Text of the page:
Search

Content tagged with "spring wildflower"

Photo of Adam and Eve orchid leaf

Adam and Eve Orchid (Leaf)

Adam and Eve orchids have leaves from September all the way through winter. There's a good chance you've noticed this orchid on your winter hikes and wondered about its strange appearance: a green-and-white-striped, pleated leaf lying flat upon the dead leaves on the forest floor. Check back in May to see its flowers!

Read more

Photo of Adam and Eve orchid flowers

Adam and Eve Orchid (Putty Root)

Aplectrum hyemale
There's a good chance you've noticed this orchid on your winter hikes and wondered about its strange appearance: a green-and-white-striped, pleated leaf lying flat upon the dead leaves on the forest floor. Check back in May to see its flowers!

Read more

Photo of Adam and Eve orchid flowers

Adam and Eve Orchid (Putty Root) (Flowers)

Flowers arise on a bare stem and are light to dark brown and about ½ inch long. They are sometimes slightly purple toward the base of the 3 sepals and petals. The lip is small, white, with 3 lobes and magenta markings. The leaves of this orchid wither away by flowering time in May and June.

Read more

Photo of American feverfew flower cluster.

American Feverfew (Wild Quinine)

Parthenium integrifolium
A common component of high-quality upland prairie, American feverfew, or wild quinine, is a native wildflower that was used to treat fevers or malaria. It's in the composite family.

Read more

Photo of American feverfew plant with flower cluster.

American Feverfew (Wild Quinine)

A common component of high-quality upland prairie, American feverfew, or wild quinine, is a native wildflower that was used to treat fevers or malaria. It's in the composite family.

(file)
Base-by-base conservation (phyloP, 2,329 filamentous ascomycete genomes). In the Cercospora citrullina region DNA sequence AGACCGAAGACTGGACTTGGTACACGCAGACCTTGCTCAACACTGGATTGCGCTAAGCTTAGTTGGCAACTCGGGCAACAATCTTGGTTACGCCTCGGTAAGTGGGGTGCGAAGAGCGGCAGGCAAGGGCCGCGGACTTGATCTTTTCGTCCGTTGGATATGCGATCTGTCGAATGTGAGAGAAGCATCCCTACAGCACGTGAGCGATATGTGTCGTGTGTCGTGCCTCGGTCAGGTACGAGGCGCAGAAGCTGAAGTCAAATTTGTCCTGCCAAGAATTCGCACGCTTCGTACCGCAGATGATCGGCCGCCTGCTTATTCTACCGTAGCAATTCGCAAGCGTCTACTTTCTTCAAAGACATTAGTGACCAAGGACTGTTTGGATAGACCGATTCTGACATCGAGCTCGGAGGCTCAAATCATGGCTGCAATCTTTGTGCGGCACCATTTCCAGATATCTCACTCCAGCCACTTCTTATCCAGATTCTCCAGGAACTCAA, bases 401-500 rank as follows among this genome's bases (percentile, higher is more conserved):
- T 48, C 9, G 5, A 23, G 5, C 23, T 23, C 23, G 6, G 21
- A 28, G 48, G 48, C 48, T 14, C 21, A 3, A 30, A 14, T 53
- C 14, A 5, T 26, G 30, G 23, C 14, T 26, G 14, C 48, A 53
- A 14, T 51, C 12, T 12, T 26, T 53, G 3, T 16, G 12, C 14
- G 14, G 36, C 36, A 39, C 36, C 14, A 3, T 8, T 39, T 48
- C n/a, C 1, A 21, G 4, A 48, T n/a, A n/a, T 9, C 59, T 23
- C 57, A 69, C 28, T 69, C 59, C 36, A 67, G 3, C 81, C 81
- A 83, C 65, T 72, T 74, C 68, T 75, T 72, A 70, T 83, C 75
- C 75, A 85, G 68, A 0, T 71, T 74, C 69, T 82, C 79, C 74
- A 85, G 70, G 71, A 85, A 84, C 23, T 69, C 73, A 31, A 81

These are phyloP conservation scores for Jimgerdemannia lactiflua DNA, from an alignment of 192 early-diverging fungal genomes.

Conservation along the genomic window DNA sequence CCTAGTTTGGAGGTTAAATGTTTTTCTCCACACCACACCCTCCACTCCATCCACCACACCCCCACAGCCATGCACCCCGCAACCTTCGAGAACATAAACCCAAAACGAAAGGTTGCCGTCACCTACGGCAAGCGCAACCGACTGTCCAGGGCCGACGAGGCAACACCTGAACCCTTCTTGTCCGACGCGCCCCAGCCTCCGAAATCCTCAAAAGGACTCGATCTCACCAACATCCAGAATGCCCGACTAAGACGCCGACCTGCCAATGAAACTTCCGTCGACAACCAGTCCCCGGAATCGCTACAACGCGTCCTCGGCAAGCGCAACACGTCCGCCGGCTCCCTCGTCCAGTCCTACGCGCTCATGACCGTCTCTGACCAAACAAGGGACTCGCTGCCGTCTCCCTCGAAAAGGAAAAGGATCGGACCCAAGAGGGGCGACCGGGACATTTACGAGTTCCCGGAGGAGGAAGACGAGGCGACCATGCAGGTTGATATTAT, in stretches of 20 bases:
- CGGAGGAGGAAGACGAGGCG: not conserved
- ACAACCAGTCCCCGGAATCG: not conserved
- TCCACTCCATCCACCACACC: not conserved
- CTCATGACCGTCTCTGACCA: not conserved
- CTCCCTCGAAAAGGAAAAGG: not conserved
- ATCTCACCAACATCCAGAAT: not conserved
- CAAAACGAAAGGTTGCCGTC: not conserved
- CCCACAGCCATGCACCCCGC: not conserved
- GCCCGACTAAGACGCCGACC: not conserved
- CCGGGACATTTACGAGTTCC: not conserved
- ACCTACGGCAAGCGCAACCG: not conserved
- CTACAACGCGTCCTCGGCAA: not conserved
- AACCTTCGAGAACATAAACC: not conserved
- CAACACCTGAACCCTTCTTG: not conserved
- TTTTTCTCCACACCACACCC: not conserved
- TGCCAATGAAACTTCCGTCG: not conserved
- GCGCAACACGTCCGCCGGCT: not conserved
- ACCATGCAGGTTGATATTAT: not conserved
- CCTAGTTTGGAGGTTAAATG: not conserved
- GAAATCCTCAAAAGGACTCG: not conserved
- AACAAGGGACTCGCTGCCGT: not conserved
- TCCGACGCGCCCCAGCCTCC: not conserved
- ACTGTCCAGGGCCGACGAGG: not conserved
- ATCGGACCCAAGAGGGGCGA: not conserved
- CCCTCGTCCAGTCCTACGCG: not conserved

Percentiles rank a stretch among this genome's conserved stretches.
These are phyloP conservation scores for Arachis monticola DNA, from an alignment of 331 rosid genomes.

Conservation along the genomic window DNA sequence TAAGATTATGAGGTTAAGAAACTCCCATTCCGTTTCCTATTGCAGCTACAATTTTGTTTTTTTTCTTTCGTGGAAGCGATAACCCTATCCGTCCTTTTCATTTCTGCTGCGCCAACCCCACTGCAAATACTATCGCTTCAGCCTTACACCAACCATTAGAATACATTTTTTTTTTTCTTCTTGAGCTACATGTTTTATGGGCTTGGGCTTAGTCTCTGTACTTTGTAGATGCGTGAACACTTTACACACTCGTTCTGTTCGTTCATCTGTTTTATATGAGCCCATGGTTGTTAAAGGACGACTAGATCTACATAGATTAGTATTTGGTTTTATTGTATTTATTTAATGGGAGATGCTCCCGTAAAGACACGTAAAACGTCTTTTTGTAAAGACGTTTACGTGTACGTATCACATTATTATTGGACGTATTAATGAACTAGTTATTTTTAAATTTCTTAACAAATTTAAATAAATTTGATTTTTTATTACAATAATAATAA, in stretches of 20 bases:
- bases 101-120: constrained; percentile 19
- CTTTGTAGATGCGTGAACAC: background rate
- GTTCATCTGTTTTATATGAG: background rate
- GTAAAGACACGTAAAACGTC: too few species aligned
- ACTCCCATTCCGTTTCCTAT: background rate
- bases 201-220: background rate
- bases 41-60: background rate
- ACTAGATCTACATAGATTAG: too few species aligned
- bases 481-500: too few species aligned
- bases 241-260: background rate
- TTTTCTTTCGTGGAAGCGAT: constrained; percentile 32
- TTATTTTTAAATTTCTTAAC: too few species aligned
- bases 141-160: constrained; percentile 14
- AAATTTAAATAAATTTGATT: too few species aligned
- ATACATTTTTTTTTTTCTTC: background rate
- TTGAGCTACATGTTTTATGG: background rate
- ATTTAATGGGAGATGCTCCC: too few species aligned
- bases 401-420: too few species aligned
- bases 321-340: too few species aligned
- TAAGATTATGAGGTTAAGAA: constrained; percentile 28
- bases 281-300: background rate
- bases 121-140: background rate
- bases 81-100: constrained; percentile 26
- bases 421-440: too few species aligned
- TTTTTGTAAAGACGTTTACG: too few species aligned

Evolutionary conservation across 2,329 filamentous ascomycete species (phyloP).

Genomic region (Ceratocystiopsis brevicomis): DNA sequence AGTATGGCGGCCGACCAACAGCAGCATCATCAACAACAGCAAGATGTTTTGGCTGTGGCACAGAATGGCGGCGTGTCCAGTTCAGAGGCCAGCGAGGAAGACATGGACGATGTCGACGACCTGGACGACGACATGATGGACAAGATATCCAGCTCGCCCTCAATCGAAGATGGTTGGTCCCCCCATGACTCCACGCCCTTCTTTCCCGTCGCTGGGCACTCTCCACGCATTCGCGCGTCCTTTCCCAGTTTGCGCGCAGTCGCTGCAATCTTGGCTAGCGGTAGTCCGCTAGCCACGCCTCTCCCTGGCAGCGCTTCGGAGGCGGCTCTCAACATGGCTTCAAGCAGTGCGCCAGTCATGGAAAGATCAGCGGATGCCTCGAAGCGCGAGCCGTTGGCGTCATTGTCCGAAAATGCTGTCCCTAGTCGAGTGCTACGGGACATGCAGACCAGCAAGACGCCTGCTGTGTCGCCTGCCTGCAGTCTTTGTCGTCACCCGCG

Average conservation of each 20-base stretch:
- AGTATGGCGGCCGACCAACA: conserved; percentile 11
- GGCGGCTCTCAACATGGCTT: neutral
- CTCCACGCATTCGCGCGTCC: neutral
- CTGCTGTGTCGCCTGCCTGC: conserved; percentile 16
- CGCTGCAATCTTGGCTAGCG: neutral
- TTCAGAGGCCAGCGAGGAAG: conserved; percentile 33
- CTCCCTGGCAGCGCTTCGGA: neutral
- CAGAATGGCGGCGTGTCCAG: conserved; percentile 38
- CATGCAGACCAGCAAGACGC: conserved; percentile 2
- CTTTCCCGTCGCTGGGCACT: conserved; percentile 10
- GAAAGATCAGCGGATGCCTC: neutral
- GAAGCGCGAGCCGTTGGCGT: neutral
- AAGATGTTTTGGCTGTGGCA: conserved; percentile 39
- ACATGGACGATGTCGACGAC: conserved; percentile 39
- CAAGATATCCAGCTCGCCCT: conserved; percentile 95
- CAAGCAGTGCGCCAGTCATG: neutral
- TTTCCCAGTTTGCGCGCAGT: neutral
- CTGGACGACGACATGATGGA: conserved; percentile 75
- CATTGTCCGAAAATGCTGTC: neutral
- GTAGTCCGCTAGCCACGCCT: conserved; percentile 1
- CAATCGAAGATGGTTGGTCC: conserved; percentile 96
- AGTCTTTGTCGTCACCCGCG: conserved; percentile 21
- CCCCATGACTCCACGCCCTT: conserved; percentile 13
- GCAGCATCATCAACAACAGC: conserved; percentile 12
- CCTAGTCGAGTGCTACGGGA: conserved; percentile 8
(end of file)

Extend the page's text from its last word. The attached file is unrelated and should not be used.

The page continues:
Read more

Photo of American feverfew flower cluster.

American Feverfew (Wild Quinine) Flowers

The flowerheads of American feverfew grow in flat-topped or slightly rounded, fuzzy white clusters about ¼ inch wide. The petal-like ray florets are few, tiny, and inconspicuous. It blooms May–September.

Read more

Photo of American water willow showing plant with flowers

American Water Willow

American water willow is common on gravel bars and other stream banks throughout much of Missouri. The dense colonies of emergent stems have leaves like a willow’s, but the two-lipped flowers resemble little orchids.

Read more

Photo of American water willow closeup on flowers

American Water Willow

Justicia americana
American water willow is common on gravel bars and other stream banks throughout much of Missouri. The dense colonies of emergent stems have leaves like a willow’s, but the two-lipped flowers resemble little orchids.

Read more

Photo of American water willow closeup on flowers

American Water Willow (Flowers)

The flowers of water willow are nothing like the catkins of true willows. They are clustered into headlike groups and are about ¾ inch long with a notched upper lip and a 3-lobed lower lip. The upper lip is light purple, rarely white; the lower lip white or pale purple with purple markings. It blooms May through October.

Read more

Photo of bastard toadflax plant with flowers

Bastard Toadflax (False Toadflax)

Comandra umbellata (formerly C. richardsiana)
Despite its coarse-sounding name, bastard toadflax is one of the hundreds of wildflowers that bejewel our native prairies. A perennial herb with yellowish-green foliage and smooth, upright stems, it grows and flowers under the hottest conditions.

Read more